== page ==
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Year-end tax planning tips to help maximize your tax return

Take advantage of end of year tax strategies that may help put money back in your pocket.

Consider year-end financial moves that may help reduce your income tax liability when you file next spring. Start with these tax planning tips:

Donate to qualified charities and organizations

You can generally deduct contributions of up to 50% of your adjusted gross income to qualified charities and organizations if they're made before December 31. Consider the following:

  • Donate stock – You can generally deduct the fair market value of donated stock.
  • Use a community foundation – You direct the money, and the foundation pays it out over a period of years. You can generally deduct the donation the year you paid the foundation.

Contribute to your 401k

Add pre-tax money to your 401k before the end of the year to reduce your taxable income.

Sell losing stock

Sell losing stock before year's end to deduct the capital losses against any capital gains you realized, and reduce your taxes on the money you earned from successful stock. Once you offset your capital gains, you, as an individual, can generally use any excess losses to reduce ordinary income up to an annual limit of $3,000.

Focus on long-term capital gains

Assets that you hold longer than a year before selling is a long-term capital gain. While short-term capital gains are taxed like your regular income, long-term capital gains are taxed based on graduated thresholds for taxable income. Tax payers that report long-term capital gains see tax rates of 15% or lower. Use the time now to evaluate your financial portfolio and shift more funds to investments that offer longer-term tax savings. Visit the IRS for additional information on capital gains and losses.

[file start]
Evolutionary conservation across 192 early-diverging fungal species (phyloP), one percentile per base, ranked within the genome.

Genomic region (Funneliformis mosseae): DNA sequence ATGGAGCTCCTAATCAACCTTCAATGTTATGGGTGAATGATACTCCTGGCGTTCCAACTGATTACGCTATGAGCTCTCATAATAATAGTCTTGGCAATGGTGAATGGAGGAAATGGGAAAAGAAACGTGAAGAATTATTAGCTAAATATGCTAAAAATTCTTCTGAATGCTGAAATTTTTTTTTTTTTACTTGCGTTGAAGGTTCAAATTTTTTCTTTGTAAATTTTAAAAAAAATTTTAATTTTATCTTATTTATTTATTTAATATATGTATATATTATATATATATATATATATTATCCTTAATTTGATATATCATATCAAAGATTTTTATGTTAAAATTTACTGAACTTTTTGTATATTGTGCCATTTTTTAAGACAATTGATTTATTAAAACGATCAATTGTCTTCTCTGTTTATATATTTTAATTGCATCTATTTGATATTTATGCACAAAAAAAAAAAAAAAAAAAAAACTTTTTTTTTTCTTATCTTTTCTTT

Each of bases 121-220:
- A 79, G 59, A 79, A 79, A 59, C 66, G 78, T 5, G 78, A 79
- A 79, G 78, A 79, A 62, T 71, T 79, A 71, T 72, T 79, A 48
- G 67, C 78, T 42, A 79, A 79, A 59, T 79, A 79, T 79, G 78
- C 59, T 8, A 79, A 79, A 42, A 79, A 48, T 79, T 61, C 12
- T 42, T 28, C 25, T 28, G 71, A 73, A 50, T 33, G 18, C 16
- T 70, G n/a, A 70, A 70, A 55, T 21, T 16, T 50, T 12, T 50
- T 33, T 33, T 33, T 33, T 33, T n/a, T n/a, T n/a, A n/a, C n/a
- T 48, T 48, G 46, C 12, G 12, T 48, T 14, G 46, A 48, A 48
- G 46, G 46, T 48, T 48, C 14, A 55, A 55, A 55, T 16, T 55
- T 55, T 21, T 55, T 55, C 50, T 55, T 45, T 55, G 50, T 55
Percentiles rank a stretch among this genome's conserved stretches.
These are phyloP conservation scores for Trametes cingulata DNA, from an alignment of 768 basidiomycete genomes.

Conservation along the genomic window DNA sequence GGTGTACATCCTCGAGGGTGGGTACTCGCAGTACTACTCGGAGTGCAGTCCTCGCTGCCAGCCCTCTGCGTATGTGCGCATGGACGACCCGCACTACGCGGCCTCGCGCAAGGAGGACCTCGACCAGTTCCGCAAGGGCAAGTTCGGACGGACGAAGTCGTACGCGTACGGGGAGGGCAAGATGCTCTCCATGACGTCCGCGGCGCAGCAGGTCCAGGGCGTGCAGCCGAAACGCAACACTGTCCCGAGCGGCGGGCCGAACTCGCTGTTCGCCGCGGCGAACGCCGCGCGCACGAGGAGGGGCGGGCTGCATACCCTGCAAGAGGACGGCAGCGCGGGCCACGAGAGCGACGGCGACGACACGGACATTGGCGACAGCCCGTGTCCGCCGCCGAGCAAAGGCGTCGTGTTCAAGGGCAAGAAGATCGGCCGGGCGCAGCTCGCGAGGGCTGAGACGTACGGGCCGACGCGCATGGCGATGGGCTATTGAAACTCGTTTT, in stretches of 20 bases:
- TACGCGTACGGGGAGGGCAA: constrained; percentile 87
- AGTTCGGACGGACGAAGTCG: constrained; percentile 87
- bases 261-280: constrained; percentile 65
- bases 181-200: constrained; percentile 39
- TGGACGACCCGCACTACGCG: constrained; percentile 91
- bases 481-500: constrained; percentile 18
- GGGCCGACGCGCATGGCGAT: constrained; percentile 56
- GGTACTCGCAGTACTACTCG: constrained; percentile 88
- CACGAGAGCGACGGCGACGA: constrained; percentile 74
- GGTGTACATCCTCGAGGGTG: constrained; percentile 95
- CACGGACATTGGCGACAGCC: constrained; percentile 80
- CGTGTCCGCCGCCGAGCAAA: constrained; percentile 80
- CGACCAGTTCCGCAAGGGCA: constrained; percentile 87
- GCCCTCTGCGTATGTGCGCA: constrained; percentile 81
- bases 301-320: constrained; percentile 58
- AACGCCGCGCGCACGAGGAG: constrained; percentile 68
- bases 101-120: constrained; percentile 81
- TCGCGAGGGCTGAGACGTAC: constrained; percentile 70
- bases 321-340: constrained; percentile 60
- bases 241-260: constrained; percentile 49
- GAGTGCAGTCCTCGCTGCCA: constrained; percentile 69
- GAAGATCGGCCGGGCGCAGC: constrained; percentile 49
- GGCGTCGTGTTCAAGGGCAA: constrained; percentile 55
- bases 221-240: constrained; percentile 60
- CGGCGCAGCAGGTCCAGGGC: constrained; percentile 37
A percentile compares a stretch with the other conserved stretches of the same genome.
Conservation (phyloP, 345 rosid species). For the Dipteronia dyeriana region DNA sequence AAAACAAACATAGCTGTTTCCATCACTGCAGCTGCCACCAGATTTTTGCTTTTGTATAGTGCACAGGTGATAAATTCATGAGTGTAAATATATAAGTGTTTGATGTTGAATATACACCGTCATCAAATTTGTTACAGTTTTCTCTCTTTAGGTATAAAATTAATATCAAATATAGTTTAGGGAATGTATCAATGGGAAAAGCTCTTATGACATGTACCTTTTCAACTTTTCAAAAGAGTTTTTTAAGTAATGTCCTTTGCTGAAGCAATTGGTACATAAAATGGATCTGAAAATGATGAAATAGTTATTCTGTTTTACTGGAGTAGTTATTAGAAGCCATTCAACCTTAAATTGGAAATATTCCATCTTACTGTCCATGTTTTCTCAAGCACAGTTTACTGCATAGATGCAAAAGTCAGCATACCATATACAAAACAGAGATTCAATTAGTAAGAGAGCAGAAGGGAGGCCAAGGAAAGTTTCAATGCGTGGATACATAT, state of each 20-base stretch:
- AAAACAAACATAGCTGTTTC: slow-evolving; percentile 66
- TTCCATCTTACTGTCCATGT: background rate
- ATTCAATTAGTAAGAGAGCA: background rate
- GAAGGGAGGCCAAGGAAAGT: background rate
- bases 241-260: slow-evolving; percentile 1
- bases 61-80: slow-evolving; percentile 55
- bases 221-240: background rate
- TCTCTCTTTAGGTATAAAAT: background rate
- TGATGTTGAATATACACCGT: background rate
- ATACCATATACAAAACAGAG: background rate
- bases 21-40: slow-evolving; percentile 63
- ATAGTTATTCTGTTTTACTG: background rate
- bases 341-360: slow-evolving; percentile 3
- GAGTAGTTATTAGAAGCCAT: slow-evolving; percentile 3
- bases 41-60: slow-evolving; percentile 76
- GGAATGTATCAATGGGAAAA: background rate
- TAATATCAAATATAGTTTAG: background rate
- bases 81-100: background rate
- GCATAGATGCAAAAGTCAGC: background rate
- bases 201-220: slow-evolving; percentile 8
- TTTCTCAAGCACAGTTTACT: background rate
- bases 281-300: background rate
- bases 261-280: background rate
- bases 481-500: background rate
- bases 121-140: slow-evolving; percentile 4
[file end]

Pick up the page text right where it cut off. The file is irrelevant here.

Fund education

Provide a family member with the gift of education. Consider a contribution to a 529 plan as many states allow residents a deduction for contributions.

Spend your FSA

You may have money left in your Flex Spending Account (FSA). Consider using these funds by getting caught up on your doctor's visits, getting a cleaning at the dentist or a new pair of eyeglasses. Per the FSA carryover rule, up to $610 can be carried over at the end of the year to your 2023 FSA account. If you don’t use it, you can lose it. Keep in mind, you’ll pay taxes on any funds still in the account on December 31st.

Gather receipts related to property taxes or large purchases

If you pay property taxes on your home, state taxes or paid sales tax for a large purchase, you can deduct up to $10,000 ($5,000 if married and filing separately).

Start your end of year tax planning today. Consult a tax professional if you have any questions and to help make the most of your tax filing.

Neither State Farm nor its agents provide tax or legal advice.

The information in this article was obtained from various sources not associated with State Farm® (including State Farm Mutual Automobile Insurance Company and its subsidiaries and affiliates). While we believe it to be reliable and accurate, we do not warrant the accuracy or reliability of the information. State Farm is not responsible for, and does not endorse or approve, either implicitly or explicitly, the content of any third party sites that might be hyperlinked from this page. The information is not intended to replace manuals, instructions or information provided by a manufacturer or the advice of a qualified professional, or to affect coverage under any applicable insurance policy. These suggestions are not a complete list of every loss control measure. State Farm makes no guarantees of results from use of this information.

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